Intellectual functioning in schizophrenia has been associated with genetic vulnerability and obstetric complications.
The aim of this study was to assess:
– the incidence of complications during pregnancy, labor and delivery;
– the association of OCs with general intellectual ability in two groups: patients with schizophrenia and their healthy siblings.
Forty-two patients with schizophrenia according to DSM-IV and 43 their healthy siblings were included in the study and examined using MINI and WAIS-R. Their mothers were interviewed to gather data on OCs. The ‘midwife protocol’ of Parnas et al. was used to quantify the presence and entity of OCs.
Asphyxia, mother's serious illness during pregnancy, premature delivery with weight < 2500 g, labor time > 48 h, infarcts in the placenta and eclampsia were statistically more frequent in schizophrenic group. OCs were more common in individuals with a family history. The two investigated groups were different in the following WAIS-R subtests: comprehension (P = 0.018), block design (P = 0.0001), digit symbol (P = 0.001), as well as in performance IQ and total IQ. In the patient group, correlations between OCs indexes and WAIS-R results include all intelligence quotients (verbal, performance, total IQ) and 5 WAIS-R subtests, while in the sibling group: verbal and total IQ and 2 subtests. The correlation between Vocabulary subtest and OCs was the strongest in both groups.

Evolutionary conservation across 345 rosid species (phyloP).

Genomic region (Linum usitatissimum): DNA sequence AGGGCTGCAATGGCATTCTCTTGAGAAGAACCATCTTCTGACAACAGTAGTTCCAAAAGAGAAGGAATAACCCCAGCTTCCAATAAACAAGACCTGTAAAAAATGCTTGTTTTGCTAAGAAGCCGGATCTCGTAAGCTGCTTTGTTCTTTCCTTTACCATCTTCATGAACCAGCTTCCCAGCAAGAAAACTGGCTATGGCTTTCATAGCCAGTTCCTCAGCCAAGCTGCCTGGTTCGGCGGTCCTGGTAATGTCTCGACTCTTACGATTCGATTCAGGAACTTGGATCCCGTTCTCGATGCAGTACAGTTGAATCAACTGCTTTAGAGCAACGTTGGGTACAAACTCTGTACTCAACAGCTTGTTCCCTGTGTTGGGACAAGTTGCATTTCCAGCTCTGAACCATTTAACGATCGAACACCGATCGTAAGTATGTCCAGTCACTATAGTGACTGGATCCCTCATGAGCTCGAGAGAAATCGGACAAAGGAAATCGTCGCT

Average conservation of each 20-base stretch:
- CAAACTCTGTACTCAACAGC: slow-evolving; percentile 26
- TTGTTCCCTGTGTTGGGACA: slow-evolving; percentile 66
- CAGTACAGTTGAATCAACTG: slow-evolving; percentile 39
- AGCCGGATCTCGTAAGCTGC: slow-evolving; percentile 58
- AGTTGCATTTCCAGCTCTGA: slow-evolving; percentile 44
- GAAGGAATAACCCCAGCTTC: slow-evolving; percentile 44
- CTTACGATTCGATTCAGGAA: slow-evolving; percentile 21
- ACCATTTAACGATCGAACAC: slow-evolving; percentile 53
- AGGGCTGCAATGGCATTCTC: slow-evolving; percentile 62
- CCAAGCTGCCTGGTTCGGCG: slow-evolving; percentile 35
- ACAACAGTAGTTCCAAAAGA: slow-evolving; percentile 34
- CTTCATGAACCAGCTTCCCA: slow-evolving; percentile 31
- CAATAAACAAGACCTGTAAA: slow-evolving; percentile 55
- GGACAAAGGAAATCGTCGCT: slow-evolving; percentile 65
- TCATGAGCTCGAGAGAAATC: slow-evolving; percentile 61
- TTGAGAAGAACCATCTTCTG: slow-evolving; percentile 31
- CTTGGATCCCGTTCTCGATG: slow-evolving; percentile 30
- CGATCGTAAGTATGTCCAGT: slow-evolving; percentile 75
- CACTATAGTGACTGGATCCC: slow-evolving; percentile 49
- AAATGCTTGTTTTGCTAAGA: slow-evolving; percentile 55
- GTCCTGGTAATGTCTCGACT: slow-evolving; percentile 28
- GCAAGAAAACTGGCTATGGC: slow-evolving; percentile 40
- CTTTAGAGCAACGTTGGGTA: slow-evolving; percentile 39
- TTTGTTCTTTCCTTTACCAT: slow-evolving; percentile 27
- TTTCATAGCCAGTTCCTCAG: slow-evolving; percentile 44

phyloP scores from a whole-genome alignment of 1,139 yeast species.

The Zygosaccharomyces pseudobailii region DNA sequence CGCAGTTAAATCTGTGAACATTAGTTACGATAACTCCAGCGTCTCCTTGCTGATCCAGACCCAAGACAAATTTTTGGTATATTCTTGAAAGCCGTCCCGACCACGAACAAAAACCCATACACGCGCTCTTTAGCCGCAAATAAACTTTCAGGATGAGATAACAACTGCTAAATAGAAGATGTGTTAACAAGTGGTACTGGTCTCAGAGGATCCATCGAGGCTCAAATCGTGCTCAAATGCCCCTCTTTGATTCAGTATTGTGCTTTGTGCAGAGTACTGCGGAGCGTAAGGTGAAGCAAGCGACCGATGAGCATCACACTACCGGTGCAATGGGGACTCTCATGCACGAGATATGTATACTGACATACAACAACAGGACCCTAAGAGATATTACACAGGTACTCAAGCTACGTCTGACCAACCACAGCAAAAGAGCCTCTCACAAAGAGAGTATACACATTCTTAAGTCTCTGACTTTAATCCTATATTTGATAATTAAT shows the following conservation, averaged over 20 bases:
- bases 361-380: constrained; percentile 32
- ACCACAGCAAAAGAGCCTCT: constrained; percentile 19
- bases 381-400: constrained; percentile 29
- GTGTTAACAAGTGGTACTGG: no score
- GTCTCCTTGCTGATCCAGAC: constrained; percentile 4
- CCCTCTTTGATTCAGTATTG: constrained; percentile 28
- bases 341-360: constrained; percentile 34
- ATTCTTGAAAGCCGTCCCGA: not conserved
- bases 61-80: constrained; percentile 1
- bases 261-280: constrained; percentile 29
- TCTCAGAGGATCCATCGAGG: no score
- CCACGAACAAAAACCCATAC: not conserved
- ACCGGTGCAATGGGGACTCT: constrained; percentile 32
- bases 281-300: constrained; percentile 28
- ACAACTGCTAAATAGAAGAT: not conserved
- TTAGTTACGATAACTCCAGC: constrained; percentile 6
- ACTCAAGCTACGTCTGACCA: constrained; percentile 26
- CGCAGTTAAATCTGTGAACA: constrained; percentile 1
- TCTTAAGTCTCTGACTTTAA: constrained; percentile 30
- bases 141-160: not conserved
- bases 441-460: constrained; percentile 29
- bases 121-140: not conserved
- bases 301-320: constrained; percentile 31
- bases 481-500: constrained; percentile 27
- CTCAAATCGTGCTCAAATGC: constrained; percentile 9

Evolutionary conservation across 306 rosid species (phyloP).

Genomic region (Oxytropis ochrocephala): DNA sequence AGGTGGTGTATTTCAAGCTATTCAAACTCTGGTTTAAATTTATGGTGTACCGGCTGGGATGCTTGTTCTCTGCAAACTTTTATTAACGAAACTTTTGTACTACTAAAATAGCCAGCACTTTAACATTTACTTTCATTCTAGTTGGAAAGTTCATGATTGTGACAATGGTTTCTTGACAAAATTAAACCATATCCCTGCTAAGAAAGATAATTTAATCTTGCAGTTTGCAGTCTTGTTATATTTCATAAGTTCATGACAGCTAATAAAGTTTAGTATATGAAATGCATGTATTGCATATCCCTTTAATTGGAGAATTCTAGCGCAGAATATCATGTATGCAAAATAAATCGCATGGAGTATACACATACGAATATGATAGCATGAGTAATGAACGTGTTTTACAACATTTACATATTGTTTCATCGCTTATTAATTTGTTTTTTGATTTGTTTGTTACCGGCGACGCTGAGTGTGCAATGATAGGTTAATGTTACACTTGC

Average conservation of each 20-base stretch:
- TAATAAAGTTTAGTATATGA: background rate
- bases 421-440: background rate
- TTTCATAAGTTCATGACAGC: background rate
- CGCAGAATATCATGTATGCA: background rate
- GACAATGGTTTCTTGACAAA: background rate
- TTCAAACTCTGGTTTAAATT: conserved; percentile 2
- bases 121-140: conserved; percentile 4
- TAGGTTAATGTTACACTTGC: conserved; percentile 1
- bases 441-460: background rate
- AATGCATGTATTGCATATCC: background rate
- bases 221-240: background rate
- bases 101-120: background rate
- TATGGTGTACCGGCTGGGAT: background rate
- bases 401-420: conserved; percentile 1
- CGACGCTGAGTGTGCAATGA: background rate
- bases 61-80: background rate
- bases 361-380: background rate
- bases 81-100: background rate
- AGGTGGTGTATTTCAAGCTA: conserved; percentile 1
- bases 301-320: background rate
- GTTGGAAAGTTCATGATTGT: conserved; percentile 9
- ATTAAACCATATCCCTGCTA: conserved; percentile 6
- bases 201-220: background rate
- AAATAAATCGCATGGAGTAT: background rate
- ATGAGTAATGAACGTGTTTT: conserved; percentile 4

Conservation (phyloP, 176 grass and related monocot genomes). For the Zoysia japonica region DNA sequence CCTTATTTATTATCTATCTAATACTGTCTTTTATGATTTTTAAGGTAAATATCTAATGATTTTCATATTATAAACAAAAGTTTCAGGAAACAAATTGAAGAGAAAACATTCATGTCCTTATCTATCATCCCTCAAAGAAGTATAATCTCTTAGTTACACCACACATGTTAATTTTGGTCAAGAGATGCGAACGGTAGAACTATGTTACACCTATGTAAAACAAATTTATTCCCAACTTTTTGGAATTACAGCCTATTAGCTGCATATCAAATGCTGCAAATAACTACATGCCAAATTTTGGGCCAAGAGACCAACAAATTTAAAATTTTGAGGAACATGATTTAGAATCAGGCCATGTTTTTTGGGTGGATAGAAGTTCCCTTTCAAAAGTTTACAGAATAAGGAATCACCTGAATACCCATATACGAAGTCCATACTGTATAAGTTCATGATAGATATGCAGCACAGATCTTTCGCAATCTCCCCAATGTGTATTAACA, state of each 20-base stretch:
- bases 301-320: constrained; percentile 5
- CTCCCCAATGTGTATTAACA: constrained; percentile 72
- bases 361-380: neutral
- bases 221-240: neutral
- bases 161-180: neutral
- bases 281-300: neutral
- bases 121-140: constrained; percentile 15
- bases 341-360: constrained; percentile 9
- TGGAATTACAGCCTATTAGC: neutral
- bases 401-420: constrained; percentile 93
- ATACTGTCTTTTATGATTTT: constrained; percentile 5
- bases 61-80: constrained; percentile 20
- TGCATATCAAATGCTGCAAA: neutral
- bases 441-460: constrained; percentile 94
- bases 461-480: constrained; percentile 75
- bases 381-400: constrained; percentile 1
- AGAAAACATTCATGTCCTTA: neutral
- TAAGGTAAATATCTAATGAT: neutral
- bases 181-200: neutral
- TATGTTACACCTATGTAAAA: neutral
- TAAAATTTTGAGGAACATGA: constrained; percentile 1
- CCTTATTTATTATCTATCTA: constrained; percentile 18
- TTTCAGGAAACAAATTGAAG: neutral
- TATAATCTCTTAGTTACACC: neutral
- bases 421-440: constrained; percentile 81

OCs may interact with genetic vulnerability to increase the risk of schizophrenia and have been associated with cognitive deficits in the patient group.
The authors have not supplied their declaration of competing interest.